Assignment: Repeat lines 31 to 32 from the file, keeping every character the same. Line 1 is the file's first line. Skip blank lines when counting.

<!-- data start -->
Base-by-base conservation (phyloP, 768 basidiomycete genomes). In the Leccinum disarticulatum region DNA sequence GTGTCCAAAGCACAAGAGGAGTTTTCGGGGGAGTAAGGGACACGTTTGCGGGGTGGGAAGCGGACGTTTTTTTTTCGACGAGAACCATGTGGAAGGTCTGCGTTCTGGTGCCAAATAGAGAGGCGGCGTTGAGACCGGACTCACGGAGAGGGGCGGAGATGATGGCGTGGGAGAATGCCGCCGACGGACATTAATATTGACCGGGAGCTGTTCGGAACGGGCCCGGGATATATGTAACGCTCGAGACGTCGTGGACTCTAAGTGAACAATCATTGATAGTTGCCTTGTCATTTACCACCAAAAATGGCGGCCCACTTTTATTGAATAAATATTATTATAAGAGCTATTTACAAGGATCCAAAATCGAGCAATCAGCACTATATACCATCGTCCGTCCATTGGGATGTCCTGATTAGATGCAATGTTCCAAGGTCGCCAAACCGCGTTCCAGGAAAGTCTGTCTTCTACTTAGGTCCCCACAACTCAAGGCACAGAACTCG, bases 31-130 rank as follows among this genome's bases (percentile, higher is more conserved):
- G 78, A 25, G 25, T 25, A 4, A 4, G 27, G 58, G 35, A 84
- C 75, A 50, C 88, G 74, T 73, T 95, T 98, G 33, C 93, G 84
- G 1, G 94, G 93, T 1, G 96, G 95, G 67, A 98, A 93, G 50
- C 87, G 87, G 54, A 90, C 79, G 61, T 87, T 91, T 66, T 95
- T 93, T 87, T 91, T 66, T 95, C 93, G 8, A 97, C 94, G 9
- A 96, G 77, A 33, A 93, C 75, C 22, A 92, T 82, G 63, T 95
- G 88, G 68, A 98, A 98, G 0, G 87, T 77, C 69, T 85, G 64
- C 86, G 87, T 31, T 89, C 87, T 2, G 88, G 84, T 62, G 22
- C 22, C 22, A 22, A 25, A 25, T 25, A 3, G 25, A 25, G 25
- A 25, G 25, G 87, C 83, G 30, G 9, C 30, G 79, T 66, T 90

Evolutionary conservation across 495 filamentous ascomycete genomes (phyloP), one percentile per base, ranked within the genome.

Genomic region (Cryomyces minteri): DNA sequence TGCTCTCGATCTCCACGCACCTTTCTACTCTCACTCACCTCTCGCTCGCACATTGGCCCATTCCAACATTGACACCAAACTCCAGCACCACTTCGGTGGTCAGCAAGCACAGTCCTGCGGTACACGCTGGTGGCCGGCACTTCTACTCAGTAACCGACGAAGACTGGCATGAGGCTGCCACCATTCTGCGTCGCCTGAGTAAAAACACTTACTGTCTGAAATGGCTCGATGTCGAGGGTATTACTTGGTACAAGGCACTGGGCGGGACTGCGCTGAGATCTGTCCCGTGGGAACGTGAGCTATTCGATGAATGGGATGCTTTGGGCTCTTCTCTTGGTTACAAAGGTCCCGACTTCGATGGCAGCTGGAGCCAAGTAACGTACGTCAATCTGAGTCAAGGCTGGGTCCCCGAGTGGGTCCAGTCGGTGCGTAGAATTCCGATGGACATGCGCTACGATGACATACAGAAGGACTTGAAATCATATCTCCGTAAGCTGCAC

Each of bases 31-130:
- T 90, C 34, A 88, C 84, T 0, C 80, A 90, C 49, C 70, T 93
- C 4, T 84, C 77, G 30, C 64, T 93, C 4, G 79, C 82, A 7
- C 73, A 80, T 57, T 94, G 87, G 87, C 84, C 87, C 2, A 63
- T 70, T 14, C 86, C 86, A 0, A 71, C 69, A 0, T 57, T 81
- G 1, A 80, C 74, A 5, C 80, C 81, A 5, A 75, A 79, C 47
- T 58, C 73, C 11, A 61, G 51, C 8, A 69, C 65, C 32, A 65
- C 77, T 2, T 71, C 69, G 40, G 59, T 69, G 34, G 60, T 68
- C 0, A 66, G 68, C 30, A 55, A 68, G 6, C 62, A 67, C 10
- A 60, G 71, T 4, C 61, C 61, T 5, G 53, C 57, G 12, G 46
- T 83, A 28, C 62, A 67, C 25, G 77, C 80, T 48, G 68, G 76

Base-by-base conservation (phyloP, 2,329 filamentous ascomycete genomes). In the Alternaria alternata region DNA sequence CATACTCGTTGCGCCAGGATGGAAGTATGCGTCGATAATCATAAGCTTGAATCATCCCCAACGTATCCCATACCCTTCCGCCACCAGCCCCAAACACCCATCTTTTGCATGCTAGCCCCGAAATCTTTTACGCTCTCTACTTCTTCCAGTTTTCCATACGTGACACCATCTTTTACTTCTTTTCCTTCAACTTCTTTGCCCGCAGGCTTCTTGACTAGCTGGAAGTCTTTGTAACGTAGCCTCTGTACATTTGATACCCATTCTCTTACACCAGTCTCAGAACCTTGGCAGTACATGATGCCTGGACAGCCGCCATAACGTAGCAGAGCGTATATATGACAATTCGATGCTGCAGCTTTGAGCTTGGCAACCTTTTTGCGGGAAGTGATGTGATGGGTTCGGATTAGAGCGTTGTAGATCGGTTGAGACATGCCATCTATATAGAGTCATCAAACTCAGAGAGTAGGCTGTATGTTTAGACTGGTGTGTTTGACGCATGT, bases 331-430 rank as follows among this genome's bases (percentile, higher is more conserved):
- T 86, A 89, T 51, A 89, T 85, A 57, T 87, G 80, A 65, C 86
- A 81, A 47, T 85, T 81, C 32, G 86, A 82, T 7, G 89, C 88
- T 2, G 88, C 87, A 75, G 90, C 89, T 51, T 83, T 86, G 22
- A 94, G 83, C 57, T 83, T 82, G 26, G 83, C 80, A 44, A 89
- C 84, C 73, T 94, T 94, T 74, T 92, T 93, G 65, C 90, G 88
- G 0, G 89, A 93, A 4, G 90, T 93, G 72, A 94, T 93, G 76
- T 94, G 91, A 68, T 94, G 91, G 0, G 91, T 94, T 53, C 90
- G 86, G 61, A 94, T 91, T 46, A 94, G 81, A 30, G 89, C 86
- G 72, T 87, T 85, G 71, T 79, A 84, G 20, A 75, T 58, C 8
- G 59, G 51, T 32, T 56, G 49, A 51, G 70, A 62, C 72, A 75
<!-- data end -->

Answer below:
- G 0, G 89, A 93, A 4, G 90, T 93, G 72, A 94, T 93, G 76
- T 94, G 91, A 68, T 94, G 91, G 0, G 91, T 94, T 53, C 90